Dear friends in Christ,
Sometimes you hear people talking about how we should all be Easter People. As you know, the Supreme Executive Committee rejects this view. Both of us (Tim and Scott) think we should all be Lent People, and that’s why every single episode of Monday Madness ends with “Happy Lent!” regardless of what time of year it airs.
But seriously, we love Lent not just because it’s the time of year for the Saintly Smackdown. We love Lent because it calls us to renew our walk with Jesus. Lent is a kind of spring cleaning for the soul in which we turn away from all the distractions of the world and turn once again toward Jesus.
2020 has been a year of distractions, and that’s putting it kindly. Thousands and thousands are dead from a pandemic. Political leaders — regardless of your preferred party — have not exactly demonstrated excellence in leadership. We’ve seen racism exposed in new ways. Violence of all kinds seems to be on the rise all around the world. If ever there was a time for us to turn toward Jesus, this is it.
That’s why we’re especially looking forward to Advent this year. Sure, we like it because it’s a purple season and we can wear our team colors. More than that, we are grateful for the arrival of this season, which like Lent, calls us to turn toward Jesus. We’re preparing for Christmas rather than Easter, but both Advent and Lent invite us to turn away from distractions and turn toward the most important things.
Though most people think of us as Lentologists, we do know a few things about Advent and especially about turning toward Jesus. Here are some suggestions to savor the gift of Advent. We hope you’ll think about how you’ll approach Advent ahead of time, so you can be ready to make space for the still, small voice of God. Yes, we’re saying this is the Advent for Advent.
Without further ado, here are some suggestions.
Use the Advent Word. For several years now, the Advent Word devotion has been hosted by our friends at Virginia Theological Seminary. Each day of Advent, they have chosen a word connected to the Sunday scripture readings. The idea is simple: you think about that word in your own life, and share a photo or a thought on social media with the tag #AdventWord. If you want more, there are lots of ways to do the Advent Word. There’s also a podcast with people reading daily meditations.
Color the Advent Word. Forward Movement has created colorable Advent calendars, so you can illustrate your way through the season on posters created by Sybil MacBeth. They came in packs of five, so everyone in your family can have one, or you can share posters with friends. Some creativity sounds nice, doesn’t it?
Read Waiting & Watching, a book of daily devotions connected to the Advent Word. Published by Forward Movement, this book gives you daily meditations for each day of Advent connected to the Advent Word. Contributors are Presiding Bishop Michael Curry, Ian Markham, Sarah Stonesifer Boylan, Hugo Olaiz, Richelle Thompson, Miriam McKenney, and Scott “Lent Madness” Gunn. Illustrations are by Sybil MacBeth. There are significant bulk discounts, so your church could buy copies to send to every member or you could run an online book group for discussion and prayer. Available as a book or an ebook.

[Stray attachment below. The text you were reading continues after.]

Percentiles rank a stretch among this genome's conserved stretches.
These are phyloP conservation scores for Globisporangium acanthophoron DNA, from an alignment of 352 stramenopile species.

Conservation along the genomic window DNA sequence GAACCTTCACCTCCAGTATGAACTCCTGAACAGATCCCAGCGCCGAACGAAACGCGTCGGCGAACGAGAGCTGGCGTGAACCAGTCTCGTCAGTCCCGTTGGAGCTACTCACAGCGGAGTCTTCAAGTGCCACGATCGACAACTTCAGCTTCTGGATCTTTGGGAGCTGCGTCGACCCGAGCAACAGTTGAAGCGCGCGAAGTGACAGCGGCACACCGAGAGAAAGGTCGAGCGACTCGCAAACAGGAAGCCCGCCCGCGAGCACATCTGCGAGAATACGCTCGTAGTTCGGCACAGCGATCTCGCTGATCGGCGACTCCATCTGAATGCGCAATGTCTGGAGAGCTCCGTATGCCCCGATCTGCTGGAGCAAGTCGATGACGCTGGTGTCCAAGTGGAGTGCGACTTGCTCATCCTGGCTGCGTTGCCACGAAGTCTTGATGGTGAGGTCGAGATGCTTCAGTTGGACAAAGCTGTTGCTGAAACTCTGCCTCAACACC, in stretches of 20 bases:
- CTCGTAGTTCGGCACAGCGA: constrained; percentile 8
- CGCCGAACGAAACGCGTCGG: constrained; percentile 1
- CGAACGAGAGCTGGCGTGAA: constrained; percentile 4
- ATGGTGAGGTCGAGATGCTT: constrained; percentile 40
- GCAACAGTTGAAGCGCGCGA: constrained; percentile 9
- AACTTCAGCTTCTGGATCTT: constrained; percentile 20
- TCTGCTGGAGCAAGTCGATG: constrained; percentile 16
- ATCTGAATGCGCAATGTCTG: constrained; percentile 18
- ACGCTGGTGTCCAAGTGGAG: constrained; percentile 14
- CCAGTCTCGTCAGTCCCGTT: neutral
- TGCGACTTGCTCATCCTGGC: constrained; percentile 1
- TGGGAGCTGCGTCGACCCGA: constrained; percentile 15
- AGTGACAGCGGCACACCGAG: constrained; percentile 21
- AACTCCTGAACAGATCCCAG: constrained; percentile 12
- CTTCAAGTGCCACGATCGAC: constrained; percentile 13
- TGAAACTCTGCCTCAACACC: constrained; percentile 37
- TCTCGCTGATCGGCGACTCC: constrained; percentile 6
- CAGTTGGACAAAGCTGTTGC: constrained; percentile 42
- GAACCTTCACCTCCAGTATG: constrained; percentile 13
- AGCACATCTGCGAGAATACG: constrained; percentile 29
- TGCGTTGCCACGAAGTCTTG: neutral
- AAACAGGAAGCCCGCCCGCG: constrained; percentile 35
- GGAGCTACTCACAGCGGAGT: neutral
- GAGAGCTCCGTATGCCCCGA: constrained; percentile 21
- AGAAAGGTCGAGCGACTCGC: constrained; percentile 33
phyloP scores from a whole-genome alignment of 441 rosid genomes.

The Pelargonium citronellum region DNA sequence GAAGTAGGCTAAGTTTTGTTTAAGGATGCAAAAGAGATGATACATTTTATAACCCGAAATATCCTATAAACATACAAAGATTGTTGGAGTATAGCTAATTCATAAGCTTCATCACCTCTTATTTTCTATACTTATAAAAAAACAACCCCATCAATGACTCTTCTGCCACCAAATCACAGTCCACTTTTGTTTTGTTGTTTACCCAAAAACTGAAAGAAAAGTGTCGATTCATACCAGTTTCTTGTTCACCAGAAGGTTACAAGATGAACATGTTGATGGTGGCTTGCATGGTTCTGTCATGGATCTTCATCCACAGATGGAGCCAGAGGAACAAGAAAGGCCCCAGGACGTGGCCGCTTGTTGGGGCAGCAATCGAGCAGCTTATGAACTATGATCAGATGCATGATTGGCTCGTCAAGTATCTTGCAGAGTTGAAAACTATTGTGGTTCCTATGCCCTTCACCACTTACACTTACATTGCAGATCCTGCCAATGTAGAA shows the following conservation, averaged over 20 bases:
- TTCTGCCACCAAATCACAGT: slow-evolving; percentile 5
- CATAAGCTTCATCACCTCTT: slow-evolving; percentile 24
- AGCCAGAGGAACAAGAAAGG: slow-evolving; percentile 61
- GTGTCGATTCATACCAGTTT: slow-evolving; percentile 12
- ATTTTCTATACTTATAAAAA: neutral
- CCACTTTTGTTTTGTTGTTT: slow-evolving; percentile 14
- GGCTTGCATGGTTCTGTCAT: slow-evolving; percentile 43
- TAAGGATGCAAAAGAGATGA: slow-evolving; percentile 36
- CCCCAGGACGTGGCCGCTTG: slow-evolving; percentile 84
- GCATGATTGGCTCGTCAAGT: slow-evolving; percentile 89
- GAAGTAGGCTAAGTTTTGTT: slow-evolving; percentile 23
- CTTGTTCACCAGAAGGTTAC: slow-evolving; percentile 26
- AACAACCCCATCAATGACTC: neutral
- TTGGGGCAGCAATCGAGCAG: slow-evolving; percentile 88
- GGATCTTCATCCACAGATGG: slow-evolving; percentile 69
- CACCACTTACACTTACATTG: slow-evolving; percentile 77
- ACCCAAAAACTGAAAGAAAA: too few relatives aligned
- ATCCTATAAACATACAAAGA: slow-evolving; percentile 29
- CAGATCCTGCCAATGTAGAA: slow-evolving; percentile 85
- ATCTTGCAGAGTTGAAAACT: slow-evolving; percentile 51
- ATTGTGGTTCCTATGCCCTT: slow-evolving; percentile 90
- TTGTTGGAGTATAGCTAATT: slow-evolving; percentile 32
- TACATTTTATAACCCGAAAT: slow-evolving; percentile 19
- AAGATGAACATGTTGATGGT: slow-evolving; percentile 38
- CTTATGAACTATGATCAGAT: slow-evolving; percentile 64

Make space. No need to open your wallet for this one. Just set aside time each day for some quiet. Turn off the phone, don’t look at the computer, and open your heart and mind to hear God’s call to you.
Read scripture. You can find the daily scripture readings for Advent on the Forward Movement website (or click here to look up the readings for any date). They’re also listed in the back of the Book of Common Prayer. You might pair this practice with silence, above.
Shop like you’re a Christian. Can you make an impact on the world with your Christmas shopping — or lack thereof? Consider making charitable gifts for friends and family instead of buying more consumer goods. Think about buying from a small business or from a company that works for a positive impact with its workers and communities.
Prepare for Lent Madness. You can find gift items, such as Golden Halo winner mugs, on the Forward Movement website. Or maybe someone you know would like a Saintly Scorecard (bulk price) or a giant bracket poster. Think of it as a way of making even Christmas Day into year-round Lent.
Slow Down. Quiet. It’s Advent. Jay Sidebotham has once again created a wonderful calendar that you can color in to get us through Advent. They sell in packs of 25. Buy some and share with your friends or your church.
Put a dog in your manger. OK, maybe not literally. But Tim “Lent Madness” Schenck has written a book of humorous meditations on the Advent and Christmas seasons. Check out Dog in the Manger: Finding God in Christmas Chaos as a book or ebook.
Connect with friends. Invite several friends to join you weekly for prayer and discussion of how we can turn toward Jesus in this difficult time. You can do this online, so your friends can be all over the world.
These are just a few ideas. Forward Movement has plenty of Advent resources available if they’re helpful to you. And you can find things from plenty of other publishers and providers also.
The most important thing is to look for Christ among us at this time. We close with the lovely prayer that launches into Advent on the first day of the season.
Almighty God, give us grace that we may cast away the works of darkness, and put upon us the armor of light, now in the time of this mortal life in which thy Son Jesus Christ came to visit us in great humility; that in the last day, when he shall come again in his glorious majesty to judge both the quick and the dead, we may rise to the life immortal; through him who liveth and reigneth with thee and the Holy Ghost, one God, now and for ever. Amen.
Advent isn’t really the new Lent. But it’s just what we need right now. Let us all turn toward Jesus.
Yours in year-round Lent,